Dison said the Democratic Party is looking at this seat as a possible pickup, but it’s too early to determine whether Pougnet will be in a good position to beat Bono Mack in November.
“Nobody’s really in the thick of it yet, and that’ll become clear later on, but he’s been a fantastic fundraiser so far for a non-incumbent, so there’s definitely hope there.”
According to the Federal Election Commission, Pougnet has raised more than $563,000 for his campaign and Bono Mack has raised more than $992,000. While Pougnet is behind in fundraising, challengers typically raise less than incumbents.
Andy Stone, spokesperson for the Democratic Congressional Campaign Committee, said Pougnet is doing what’s needed to mount a serious challenge to Bono Mack this fall.
“Mayor Pougnet is aggressively raising the necessary funds and it’s clear that Congresswoman Bono Mack is already feeling the heat from this formidable challenger,” he said.
Pougnet has been heralded as a supporter for LGBT causes and as a strong fundraiser for the campaign against Proposition 8 in California. When same-sex marriage was available in the Golden State in 2008, Pougnet married 118 couples in his capacity as mayor of Palm Springs, more than any other mayor in the state.
Still, some perceive Pougnet as running against a pro-gay Republican. Bono Mack voted twice against the Federal Marriage Amendment and has supported hate crimes legislation as well as ENDA.
Another openly gay candidate seeking a seat in Congress is Ed Potosnak, a former staffer for Rep. Mike Honda (D-Calif.) and public school teacher who’s running to represent New Jersey’s 7th congressional district.
Potosnak, currently the only Democratic candidate running for the nomination in that district, said he’s pursuing a seat in Congress because of the economic hardship that many people in New Jersey face.
“For me, what really prompted me to run for Congress is the fact that I’m not a career politician,” he said. “I’m someone who has really lived through struggles of the middle class, and I think that real world experience positions me well to address the problems that our families are facing.”
If elected, Potosnak said he’d support ENDA and UAFA, as well as repeals of “Don’t Ask, Don’t Tell” and DOMA.
Still, Potosnak is running in a district that Republicans have won consistently since 1980. And the one-term GOP incumbent he’s challenging, Rep. Leonard Lance (R-N.J.) voted in favor of hate crimes legislation last year and is a co-sponsor of ENDA.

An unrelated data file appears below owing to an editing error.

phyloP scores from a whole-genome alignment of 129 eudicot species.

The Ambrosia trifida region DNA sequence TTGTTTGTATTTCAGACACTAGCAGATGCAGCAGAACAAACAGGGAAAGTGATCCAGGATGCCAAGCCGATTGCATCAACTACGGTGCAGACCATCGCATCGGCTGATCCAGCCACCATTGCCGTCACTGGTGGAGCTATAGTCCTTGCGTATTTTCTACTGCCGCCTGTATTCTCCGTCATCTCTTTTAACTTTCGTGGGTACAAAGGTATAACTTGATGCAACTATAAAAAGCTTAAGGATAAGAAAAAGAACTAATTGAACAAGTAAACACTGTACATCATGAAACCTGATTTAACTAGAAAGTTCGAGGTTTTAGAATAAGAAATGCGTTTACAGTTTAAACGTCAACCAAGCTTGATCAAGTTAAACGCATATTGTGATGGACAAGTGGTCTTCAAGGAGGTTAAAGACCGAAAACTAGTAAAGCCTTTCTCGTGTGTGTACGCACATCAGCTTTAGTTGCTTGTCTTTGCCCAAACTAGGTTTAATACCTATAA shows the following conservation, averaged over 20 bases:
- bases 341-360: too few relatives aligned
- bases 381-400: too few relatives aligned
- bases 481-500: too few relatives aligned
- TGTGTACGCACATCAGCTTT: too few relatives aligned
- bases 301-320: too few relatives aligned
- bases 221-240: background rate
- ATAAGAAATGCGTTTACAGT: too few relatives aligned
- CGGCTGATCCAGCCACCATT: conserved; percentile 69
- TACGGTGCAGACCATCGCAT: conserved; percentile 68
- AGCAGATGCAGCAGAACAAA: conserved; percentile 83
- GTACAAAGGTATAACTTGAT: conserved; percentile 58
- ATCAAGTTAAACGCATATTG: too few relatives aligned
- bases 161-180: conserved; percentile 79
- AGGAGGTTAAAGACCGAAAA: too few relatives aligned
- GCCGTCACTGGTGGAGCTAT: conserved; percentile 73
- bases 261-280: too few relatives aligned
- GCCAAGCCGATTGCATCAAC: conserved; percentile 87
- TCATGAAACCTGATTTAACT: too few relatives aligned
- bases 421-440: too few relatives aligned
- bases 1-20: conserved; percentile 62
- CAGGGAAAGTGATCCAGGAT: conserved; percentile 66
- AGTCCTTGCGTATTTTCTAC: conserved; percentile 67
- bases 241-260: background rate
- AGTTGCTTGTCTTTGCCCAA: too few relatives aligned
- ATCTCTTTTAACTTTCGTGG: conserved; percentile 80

But Potosnak said the LGBT community shouldn’t support Lance because the lawmaker has been unhelpful in the struggle to win relationship recognition in New Jersey.
“As a state legislator, before he came to Congress, he didn’t support civil unions and he also is undecided on whether it should be repealed in the state,” he said. “He’s also undecided on whether there should be a constitutional ban or a definition of marriage between in a man and a woman.”
The Lance campaign couldn’t immediately be reached for comment on the lawmaker’s position on relationship recognition.
Steven Goldstein, chair of Garden State Equality, said his organization wishes Potosnak good luck “in a very challenging district.”
“Garden State Equality has made endorsements in federal races,” Goldstein said. “We target districts, based on not just issues, but also electability.”
Since Potosnak has only recently declared his candidacy, his fundraising numbers aren’t yet available on the Federal Election Commission web site. Lance has already raised nearly $584,000 for his campaign.
The incumbent gay lawmakers in Congress — Reps. Barney Frank (D-Mass.), Tammy Baldwin (D-Wis.) and Jared Polis (D-Colo.) — are expected to seek re-election. Dison said he didn’t know whether the three House members would have any difficulty in retaining their seats.
“I just have not studied the races and seen what the position is,” he said. “We’re preparing for that eventuality, of course.”
Jim Obergefell announces bid for seat in Ohio state legislature
Marriage plaintiff moves on to new endeavor
Jim Obergefell, the lead plaintiff in the litigation that ensured same-sex couples have the right to marry nationwide, announced on Tuesday he’d pursue a new endeavor and run for a seat in the state legislature in his home state of Ohio.
“You deserve a representative who does the right thing, no matter what. You deserve a representative who fights to make things better for everyone,” Obergefell said. “I’ve been part of a national civil rights case that made life better for millions of Americans. Simply put, I fight for what’s right and just.”
Obergefell, who claims residency in Sandusky, Ohio, is seeking a seat to represent 89th Ohio District, which comprises Erie and Ottawa Counties. A key portion of his announcement was devoted to vowing to protect the Great Lakes adjacent to Ohio.
“We need to invest in our Great Lake, protect our Great Lake, and make the nation envious that Ohio has smartly invested in one of the greatest freshwater assets in the world,” Obergefell said.
Obergefell was the named plaintiff in the consolidated litigation of plaintiffs seeking marriage rights that led the U.S. Supreme Court to rule in 2015 for same-sex marriage nationwide. Obergefell was widower to John Arthur, who died of amyotrophic lateral sclerosis, and was seeking the right to be recognized as his spouse on his death certificate. The ruling in the consolidated cases ensured same-sex couples would enjoy the full benefits and responsibilities of marriage.